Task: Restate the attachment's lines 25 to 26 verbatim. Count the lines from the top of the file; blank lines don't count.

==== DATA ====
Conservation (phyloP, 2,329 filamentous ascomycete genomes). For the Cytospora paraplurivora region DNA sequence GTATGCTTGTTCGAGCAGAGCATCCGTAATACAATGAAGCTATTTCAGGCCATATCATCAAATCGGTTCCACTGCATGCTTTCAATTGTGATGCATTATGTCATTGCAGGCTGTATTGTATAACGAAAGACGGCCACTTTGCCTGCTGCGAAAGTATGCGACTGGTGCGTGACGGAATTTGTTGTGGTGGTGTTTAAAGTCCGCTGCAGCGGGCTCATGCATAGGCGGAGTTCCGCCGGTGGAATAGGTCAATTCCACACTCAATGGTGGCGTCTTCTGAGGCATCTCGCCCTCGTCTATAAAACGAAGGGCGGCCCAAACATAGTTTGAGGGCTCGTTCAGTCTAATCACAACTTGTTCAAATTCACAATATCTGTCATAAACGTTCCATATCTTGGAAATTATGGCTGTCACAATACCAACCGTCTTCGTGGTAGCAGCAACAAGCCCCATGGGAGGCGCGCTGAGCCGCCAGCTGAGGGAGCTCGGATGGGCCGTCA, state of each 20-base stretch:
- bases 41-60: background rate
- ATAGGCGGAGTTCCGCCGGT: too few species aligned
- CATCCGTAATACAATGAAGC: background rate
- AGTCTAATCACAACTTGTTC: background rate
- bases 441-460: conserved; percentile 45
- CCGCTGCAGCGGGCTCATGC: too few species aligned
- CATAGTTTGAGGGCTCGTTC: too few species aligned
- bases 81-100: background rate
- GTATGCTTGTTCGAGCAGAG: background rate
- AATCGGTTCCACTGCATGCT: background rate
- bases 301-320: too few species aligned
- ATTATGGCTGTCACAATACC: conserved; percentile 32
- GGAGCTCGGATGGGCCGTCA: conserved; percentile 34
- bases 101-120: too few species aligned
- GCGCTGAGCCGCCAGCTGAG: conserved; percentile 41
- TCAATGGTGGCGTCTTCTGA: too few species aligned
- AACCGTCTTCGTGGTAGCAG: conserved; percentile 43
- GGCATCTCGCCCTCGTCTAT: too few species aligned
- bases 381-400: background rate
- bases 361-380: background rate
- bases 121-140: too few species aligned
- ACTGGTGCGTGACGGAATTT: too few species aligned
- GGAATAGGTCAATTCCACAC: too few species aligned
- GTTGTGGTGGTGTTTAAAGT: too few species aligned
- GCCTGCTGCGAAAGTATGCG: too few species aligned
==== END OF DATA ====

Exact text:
- GTTGTGGTGGTGTTTAAAGT: too few species aligned
- GCCTGCTGCGAAAGTATGCG: too few species aligned